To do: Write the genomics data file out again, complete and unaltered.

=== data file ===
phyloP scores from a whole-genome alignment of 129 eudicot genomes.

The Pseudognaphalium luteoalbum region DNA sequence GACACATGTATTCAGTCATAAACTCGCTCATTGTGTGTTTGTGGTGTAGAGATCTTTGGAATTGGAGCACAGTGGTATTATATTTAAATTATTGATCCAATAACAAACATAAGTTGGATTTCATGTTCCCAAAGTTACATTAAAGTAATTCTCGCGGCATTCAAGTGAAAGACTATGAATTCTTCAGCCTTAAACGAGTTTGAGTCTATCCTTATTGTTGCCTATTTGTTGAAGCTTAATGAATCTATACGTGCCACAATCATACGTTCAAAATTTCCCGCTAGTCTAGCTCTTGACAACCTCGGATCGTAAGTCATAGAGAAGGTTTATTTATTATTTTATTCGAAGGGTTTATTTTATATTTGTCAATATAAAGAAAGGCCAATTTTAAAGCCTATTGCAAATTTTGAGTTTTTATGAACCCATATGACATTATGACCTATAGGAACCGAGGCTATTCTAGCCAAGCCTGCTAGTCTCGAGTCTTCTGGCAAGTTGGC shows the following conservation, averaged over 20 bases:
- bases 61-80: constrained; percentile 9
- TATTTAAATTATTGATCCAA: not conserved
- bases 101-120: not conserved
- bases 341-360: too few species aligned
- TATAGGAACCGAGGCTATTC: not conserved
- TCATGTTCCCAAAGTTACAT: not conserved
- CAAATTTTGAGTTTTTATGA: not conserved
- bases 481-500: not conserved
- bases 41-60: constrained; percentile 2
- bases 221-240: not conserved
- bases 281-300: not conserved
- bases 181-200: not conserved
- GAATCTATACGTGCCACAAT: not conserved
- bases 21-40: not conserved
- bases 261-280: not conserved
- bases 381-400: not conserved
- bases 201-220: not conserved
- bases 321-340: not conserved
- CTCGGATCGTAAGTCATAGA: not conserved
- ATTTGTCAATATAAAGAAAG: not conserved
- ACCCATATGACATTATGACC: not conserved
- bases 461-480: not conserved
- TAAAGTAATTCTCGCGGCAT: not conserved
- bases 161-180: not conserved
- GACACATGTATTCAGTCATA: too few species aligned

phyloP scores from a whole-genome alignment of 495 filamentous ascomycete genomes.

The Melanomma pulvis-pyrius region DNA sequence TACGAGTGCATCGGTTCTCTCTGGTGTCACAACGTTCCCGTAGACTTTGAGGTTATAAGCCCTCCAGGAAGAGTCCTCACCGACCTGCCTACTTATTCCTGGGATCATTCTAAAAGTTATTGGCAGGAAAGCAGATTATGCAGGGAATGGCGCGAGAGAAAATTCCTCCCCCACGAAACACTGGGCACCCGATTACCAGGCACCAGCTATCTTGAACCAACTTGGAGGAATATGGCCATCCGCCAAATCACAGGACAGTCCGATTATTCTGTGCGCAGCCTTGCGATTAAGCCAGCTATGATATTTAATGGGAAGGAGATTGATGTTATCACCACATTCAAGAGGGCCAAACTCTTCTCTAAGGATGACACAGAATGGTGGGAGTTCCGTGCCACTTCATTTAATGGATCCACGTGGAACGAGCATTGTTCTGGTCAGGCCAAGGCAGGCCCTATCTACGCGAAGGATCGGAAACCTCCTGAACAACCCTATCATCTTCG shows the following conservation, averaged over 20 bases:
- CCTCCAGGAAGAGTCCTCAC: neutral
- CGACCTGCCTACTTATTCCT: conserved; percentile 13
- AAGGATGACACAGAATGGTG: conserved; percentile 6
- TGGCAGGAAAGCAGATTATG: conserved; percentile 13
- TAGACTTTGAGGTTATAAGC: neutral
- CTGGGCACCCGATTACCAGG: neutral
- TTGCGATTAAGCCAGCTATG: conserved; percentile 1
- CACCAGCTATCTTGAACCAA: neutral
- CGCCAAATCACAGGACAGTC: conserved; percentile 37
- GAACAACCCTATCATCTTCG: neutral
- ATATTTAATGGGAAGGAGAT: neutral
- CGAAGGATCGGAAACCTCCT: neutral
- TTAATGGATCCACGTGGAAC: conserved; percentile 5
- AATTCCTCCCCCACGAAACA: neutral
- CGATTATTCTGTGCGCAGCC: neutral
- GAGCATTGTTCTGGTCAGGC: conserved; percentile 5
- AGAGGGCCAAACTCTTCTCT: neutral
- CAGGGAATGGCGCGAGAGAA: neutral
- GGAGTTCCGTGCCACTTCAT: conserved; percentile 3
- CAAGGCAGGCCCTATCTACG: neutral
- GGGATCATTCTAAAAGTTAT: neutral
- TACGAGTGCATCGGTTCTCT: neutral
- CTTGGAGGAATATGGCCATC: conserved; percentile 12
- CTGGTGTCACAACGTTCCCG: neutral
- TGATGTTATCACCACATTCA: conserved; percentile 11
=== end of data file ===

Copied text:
phyloP scores from a whole-genome alignment of 129 eudicot genomes.

The Pseudognaphalium luteoalbum region DNA sequence GACACATGTATTCAGTCATAAACTCGCTCATTGTGTGTTTGTGGTGTAGAGATCTTTGGAATTGGAGCACAGTGGTATTATATTTAAATTATTGATCCAATAACAAACATAAGTTGGATTTCATGTTCCCAAAGTTACATTAAAGTAATTCTCGCGGCATTCAAGTGAAAGACTATGAATTCTTCAGCCTTAAACGAGTTTGAGTCTATCCTTATTGTTGCCTATTTGTTGAAGCTTAATGAATCTATACGTGCCACAATCATACGTTCAAAATTTCCCGCTAGTCTAGCTCTTGACAACCTCGGATCGTAAGTCATAGAGAAGGTTTATTTATTATTTTATTCGAAGGGTTTATTTTATATTTGTCAATATAAAGAAAGGCCAATTTTAAAGCCTATTGCAAATTTTGAGTTTTTATGAACCCATATGACATTATGACCTATAGGAACCGAGGCTATTCTAGCCAAGCCTGCTAGTCTCGAGTCTTCTGGCAAGTTGGC shows the following conservation, averaged over 20 bases:
- bases 61-80: constrained; percentile 9
- TATTTAAATTATTGATCCAA: not conserved
- bases 101-120: not conserved
- bases 341-360: too few species aligned
- TATAGGAACCGAGGCTATTC: not conserved
- TCATGTTCCCAAAGTTACAT: not conserved
- CAAATTTTGAGTTTTTATGA: not conserved
- bases 481-500: not conserved
- bases 41-60: constrained; percentile 2
- bases 221-240: not conserved
- bases 281-300: not conserved
- bases 181-200: not conserved
- GAATCTATACGTGCCACAAT: not conserved
- bases 21-40: not conserved
- bases 261-280: not conserved
- bases 381-400: not conserved
- bases 201-220: not conserved
- bases 321-340: not conserved
- CTCGGATCGTAAGTCATAGA: not conserved
- ATTTGTCAATATAAAGAAAG: not conserved
- ACCCATATGACATTATGACC: not conserved
- bases 461-480: not conserved
- TAAAGTAATTCTCGCGGCAT: not conserved
- bases 161-180: not conserved
- GACACATGTATTCAGTCATA: too few species aligned

phyloP scores from a whole-genome alignment of 495 filamentous ascomycete genomes.

The Melanomma pulvis-pyrius region DNA sequence TACGAGTGCATCGGTTCTCTCTGGTGTCACAACGTTCCCGTAGACTTTGAGGTTATAAGCCCTCCAGGAAGAGTCCTCACCGACCTGCCTACTTATTCCTGGGATCATTCTAAAAGTTATTGGCAGGAAAGCAGATTATGCAGGGAATGGCGCGAGAGAAAATTCCTCCCCCACGAAACACTGGGCACCCGATTACCAGGCACCAGCTATCTTGAACCAACTTGGAGGAATATGGCCATCCGCCAAATCACAGGACAGTCCGATTATTCTGTGCGCAGCCTTGCGATTAAGCCAGCTATGATATTTAATGGGAAGGAGATTGATGTTATCACCACATTCAAGAGGGCCAAACTCTTCTCTAAGGATGACACAGAATGGTGGGAGTTCCGTGCCACTTCATTTAATGGATCCACGTGGAACGAGCATTGTTCTGGTCAGGCCAAGGCAGGCCCTATCTACGCGAAGGATCGGAAACCTCCTGAACAACCCTATCATCTTCG shows the following conservation, averaged over 20 bases:
- CCTCCAGGAAGAGTCCTCAC: neutral
- CGACCTGCCTACTTATTCCT: conserved; percentile 13
- AAGGATGACACAGAATGGTG: conserved; percentile 6
- TGGCAGGAAAGCAGATTATG: conserved; percentile 13
- TAGACTTTGAGGTTATAAGC: neutral
- CTGGGCACCCGATTACCAGG: neutral
- TTGCGATTAAGCCAGCTATG: conserved; percentile 1
- CACCAGCTATCTTGAACCAA: neutral
- CGCCAAATCACAGGACAGTC: conserved; percentile 37
- GAACAACCCTATCATCTTCG: neutral
- ATATTTAATGGGAAGGAGAT: neutral
- CGAAGGATCGGAAACCTCCT: neutral
- TTAATGGATCCACGTGGAAC: conserved; percentile 5
- AATTCCTCCCCCACGAAACA: neutral
- CGATTATTCTGTGCGCAGCC: neutral
- GAGCATTGTTCTGGTCAGGC: conserved; percentile 5
- AGAGGGCCAAACTCTTCTCT: neutral
- CAGGGAATGGCGCGAGAGAA: neutral
- GGAGTTCCGTGCCACTTCAT: conserved; percentile 3
- CAAGGCAGGCCCTATCTACG: neutral
- GGGATCATTCTAAAAGTTAT: neutral
- TACGAGTGCATCGGTTCTCT: neutral
- CTTGGAGGAATATGGCCATC: conserved; percentile 12
- CTGGTGTCACAACGTTCCCG: neutral
- TGATGTTATCACCACATTCA: conserved; percentile 11